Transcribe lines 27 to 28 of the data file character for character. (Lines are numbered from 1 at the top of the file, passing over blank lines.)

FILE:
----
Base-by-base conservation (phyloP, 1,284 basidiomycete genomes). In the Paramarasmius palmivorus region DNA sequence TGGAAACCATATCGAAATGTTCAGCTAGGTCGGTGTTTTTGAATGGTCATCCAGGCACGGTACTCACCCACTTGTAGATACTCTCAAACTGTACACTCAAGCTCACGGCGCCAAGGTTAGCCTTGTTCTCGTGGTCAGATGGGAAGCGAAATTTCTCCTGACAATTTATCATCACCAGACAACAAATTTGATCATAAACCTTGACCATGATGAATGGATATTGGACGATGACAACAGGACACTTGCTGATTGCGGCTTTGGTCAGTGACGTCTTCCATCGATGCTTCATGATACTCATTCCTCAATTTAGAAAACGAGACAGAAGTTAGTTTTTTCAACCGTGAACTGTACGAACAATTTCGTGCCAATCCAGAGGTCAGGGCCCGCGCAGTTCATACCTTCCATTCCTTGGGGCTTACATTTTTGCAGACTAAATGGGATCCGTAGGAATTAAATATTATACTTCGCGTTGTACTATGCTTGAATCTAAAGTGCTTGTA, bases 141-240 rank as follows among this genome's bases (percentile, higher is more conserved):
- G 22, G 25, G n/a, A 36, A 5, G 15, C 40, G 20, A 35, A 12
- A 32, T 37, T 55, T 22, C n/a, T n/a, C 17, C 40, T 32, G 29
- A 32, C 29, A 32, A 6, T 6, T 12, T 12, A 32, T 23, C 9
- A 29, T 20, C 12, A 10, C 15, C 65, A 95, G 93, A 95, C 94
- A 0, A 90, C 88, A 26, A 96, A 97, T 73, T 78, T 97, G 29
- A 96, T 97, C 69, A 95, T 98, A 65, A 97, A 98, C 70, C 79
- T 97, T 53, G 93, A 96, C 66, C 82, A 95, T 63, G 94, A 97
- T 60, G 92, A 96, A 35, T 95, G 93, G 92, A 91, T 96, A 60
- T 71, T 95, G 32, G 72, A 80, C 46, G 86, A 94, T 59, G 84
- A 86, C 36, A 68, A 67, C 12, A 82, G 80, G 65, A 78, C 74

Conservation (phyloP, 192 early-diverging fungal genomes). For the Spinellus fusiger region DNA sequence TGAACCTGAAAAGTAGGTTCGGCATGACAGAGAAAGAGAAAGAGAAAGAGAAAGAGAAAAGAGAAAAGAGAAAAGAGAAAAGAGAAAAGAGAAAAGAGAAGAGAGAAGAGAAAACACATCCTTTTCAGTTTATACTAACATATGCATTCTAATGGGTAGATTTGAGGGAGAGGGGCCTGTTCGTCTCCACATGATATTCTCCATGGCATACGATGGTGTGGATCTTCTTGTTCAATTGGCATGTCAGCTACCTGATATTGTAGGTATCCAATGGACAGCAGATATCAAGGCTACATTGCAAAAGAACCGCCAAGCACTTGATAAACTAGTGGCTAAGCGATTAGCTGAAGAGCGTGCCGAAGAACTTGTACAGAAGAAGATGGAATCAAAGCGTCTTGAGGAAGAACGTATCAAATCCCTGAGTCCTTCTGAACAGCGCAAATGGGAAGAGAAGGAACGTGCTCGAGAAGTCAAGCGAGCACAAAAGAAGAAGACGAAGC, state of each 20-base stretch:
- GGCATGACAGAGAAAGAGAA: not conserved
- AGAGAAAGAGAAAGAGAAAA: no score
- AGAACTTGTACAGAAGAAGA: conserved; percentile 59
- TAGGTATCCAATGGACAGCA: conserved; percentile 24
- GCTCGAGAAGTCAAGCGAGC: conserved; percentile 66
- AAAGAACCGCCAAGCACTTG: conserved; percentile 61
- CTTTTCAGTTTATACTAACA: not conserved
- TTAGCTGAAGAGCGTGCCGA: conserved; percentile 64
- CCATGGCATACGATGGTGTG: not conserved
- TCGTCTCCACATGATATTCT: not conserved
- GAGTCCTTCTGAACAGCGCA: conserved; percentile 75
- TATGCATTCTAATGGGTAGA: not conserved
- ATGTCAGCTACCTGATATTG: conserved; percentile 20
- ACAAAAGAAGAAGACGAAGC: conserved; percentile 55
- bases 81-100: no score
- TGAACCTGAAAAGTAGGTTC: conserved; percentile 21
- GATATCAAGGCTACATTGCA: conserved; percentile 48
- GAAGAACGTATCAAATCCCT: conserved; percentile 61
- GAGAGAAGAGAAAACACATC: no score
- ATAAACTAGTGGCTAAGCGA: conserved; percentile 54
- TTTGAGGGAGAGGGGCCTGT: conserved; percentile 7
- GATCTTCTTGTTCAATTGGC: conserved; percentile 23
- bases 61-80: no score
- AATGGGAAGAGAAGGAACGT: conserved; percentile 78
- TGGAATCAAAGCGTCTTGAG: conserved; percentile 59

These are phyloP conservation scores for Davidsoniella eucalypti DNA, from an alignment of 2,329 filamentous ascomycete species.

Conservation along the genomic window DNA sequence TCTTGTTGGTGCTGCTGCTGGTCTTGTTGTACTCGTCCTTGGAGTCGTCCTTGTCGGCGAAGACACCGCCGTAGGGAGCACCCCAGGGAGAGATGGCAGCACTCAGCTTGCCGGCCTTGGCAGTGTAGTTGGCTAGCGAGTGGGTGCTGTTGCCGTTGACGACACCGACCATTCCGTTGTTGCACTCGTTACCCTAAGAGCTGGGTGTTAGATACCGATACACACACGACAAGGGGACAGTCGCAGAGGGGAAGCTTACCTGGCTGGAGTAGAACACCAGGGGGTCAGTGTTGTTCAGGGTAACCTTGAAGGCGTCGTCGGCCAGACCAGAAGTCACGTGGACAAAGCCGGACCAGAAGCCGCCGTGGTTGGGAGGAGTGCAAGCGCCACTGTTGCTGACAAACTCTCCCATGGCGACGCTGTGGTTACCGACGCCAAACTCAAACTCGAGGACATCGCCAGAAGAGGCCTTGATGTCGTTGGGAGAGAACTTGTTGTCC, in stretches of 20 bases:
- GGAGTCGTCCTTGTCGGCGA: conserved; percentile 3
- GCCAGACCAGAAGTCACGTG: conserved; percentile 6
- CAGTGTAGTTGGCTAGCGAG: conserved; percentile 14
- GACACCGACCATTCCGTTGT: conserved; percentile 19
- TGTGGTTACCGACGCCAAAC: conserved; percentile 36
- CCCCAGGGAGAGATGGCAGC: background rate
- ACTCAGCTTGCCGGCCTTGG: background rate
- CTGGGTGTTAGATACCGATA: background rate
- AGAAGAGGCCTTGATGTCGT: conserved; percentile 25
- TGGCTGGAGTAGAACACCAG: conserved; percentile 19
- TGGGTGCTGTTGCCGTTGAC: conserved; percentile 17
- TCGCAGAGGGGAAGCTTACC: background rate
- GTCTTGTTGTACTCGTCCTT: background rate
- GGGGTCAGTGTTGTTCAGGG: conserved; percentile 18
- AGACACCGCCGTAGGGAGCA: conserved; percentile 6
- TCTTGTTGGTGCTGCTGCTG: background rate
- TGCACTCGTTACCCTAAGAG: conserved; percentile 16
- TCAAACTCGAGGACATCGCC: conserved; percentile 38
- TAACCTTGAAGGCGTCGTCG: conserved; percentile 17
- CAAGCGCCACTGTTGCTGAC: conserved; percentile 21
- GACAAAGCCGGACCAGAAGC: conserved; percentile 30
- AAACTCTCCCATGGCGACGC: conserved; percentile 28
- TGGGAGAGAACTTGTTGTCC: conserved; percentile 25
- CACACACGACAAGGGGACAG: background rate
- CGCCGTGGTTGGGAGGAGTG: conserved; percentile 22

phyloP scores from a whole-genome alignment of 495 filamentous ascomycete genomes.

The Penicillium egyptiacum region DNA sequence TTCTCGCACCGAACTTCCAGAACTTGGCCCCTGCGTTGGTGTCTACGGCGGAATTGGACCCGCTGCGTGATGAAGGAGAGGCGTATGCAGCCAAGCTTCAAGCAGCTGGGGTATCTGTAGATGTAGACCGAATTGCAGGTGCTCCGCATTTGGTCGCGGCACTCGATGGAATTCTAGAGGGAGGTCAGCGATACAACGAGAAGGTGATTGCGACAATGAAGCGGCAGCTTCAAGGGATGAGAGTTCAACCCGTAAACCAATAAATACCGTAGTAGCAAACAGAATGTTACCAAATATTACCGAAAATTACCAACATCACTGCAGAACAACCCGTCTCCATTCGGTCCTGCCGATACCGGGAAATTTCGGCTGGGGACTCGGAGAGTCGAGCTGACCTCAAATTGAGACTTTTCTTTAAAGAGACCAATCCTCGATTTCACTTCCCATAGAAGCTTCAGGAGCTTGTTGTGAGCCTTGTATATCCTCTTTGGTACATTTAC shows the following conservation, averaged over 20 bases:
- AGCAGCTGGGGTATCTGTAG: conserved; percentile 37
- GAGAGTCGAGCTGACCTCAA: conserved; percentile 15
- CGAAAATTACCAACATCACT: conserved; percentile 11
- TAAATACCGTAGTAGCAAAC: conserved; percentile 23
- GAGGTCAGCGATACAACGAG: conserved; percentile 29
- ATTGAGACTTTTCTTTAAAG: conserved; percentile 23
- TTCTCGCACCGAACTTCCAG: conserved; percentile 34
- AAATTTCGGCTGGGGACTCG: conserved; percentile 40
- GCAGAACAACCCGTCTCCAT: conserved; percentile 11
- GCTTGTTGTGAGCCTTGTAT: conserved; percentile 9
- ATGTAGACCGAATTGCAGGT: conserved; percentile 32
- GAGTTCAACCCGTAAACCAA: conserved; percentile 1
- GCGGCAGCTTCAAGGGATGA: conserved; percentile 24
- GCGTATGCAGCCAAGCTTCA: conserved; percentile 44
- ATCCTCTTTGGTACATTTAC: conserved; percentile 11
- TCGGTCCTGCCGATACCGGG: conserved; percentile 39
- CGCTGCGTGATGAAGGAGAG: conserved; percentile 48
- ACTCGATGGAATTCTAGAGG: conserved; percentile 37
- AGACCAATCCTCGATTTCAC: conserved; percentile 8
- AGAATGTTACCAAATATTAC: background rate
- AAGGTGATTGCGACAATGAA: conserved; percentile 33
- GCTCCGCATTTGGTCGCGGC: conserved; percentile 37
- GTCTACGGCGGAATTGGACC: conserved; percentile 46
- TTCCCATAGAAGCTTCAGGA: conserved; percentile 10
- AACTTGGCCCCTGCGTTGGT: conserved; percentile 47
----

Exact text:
- bases 81-100: no score
- TGAACCTGAAAAGTAGGTTC: conserved; percentile 21